Flowing: water treatment specialist students train on tactical equipment
December 12, 2013
FORT LEE, Va. (Dec. 12, 2013) -- The 92W Water Treatment Specialist Course is the longest of the Quartermaster School's advanced individual training areas of study. Thirteen weeks in duration, it has a sizable dose of classroom instruction but also features plenty of hands-on training.
During the seventh week of the course, Soldiers are immersed with the operational and technical aspects of the Army's Tactical Water Purification System. Working at the TWPS Training Area, the students are required to set up the site and prepare the equipment, operate it to standard and then shut it down.
Sgt. 1st Class Ronald Moore, noncommissioned officer in charge of the TWPS site, said the students training there Friday were in the second of three weeks of instruction.
"This phase is very critical because it allows them to get to know how to properly maintain it, dismantle it and shut it down," he said, noting that maintenance and proper operation are tantamount to supporting troops in the field. "These are skills that will help sustain the equipment during deployments."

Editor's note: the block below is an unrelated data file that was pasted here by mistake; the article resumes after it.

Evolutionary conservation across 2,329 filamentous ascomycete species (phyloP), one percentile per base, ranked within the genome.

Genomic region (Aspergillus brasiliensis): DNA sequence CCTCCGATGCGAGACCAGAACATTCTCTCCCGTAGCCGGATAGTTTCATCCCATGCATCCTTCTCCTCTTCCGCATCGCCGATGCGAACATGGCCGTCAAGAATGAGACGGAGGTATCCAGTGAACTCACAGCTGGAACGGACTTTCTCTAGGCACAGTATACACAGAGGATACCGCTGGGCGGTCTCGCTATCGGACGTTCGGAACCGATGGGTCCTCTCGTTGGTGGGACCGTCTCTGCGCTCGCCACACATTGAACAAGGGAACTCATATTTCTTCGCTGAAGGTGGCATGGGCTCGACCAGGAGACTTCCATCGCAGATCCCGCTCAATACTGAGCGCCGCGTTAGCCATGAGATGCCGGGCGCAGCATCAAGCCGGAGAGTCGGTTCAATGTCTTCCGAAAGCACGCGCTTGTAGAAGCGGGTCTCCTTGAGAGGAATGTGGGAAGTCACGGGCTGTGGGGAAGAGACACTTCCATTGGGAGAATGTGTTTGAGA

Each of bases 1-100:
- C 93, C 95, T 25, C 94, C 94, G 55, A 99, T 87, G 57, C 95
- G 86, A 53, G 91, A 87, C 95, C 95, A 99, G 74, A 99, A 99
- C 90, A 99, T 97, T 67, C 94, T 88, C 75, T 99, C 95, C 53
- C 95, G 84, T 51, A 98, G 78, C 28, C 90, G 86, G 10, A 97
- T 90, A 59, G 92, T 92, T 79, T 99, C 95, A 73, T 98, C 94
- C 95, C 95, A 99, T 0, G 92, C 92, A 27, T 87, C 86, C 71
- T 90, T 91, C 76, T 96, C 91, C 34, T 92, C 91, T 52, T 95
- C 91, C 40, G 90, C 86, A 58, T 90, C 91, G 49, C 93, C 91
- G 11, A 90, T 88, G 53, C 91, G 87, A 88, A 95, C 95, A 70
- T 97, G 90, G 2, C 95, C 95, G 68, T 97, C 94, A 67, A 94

Working in groups, the team members read from manuals, discussed their plans of action and operated the machinery under the watchful eyes of instructors.
Pvt. Tyana Dixon, one of the students, said she was encouraged with the instruction.
"I think it was great," said the Romeo Company, 262nd QM Bn., Soldier. "It provides a lot of hands-on training that will help prepare us for our assignments."
The TWPS uses reverse osmosis technology to process approximately 1,500 gallons of water per hour "if you're purifying from a fresh or brackish water source," said Moore. "It can process up to 1,200 gallons per hour if it is a salt water source."
Dixon went on to say the end result of the training, getting the water purified and ready for consumption, is somewhat the reward for the work put into the process.
"The most challenging part is being able to complete the process, knowing that the chemicals and everything else you added actually did purify your water," she said. "If you didn't do the right thing, or take the right steps, it could cause Soldiers harm or make them sick. You definitely want to make sure you're doing your job correctly."
In the eighth week of the course and final week at the TWPS site, students will learn troubleshooting procedures and techniques. The last part of the instruction includes a hands-on and written test.